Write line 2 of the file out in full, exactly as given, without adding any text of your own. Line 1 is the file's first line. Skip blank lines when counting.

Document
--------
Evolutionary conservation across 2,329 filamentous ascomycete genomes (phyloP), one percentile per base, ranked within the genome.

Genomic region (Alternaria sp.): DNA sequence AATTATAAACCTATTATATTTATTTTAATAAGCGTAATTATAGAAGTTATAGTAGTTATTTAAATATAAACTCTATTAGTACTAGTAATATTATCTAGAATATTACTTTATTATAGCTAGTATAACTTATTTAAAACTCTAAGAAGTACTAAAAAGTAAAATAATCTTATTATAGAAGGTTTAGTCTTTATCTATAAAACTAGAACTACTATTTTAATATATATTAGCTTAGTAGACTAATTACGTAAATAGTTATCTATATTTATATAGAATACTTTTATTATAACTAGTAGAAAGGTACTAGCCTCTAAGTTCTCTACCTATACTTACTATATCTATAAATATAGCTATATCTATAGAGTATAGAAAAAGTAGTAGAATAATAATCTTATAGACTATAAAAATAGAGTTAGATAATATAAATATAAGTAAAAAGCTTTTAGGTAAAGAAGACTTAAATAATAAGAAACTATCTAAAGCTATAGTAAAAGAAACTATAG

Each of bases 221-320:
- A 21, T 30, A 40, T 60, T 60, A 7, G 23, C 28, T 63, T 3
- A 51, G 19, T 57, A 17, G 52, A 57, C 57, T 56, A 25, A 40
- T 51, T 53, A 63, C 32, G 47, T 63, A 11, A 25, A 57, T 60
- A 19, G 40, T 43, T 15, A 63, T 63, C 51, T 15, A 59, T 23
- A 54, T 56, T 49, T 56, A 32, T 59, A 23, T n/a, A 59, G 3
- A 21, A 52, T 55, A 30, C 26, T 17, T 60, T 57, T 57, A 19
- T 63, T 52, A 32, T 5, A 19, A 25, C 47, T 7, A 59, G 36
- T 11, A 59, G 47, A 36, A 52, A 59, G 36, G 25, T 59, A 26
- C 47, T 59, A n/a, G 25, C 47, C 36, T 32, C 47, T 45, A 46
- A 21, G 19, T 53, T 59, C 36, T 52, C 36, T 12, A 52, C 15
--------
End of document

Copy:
Genomic region (Alternaria sp.): DNA sequence AATTATAAACCTATTATATTTATTTTAATAAGCGTAATTATAGAAGTTATAGTAGTTATTTAAATATAAACTCTATTAGTACTAGTAATATTATCTAGAATATTACTTTATTATAGCTAGTATAACTTATTTAAAACTCTAAGAAGTACTAAAAAGTAAAATAATCTTATTATAGAAGGTTTAGTCTTTATCTATAAAACTAGAACTACTATTTTAATATATATTAGCTTAGTAGACTAATTACGTAAATAGTTATCTATATTTATATAGAATACTTTTATTATAACTAGTAGAAAGGTACTAGCCTCTAAGTTCTCTACCTATACTTACTATATCTATAAATATAGCTATATCTATAGAGTATAGAAAAAGTAGTAGAATAATAATCTTATAGACTATAAAAATAGAGTTAGATAATATAAATATAAGTAAAAAGCTTTTAGGTAAAGAAGACTTAAATAATAAGAAACTATCTAAAGCTATAGTAAAAGAAACTATAG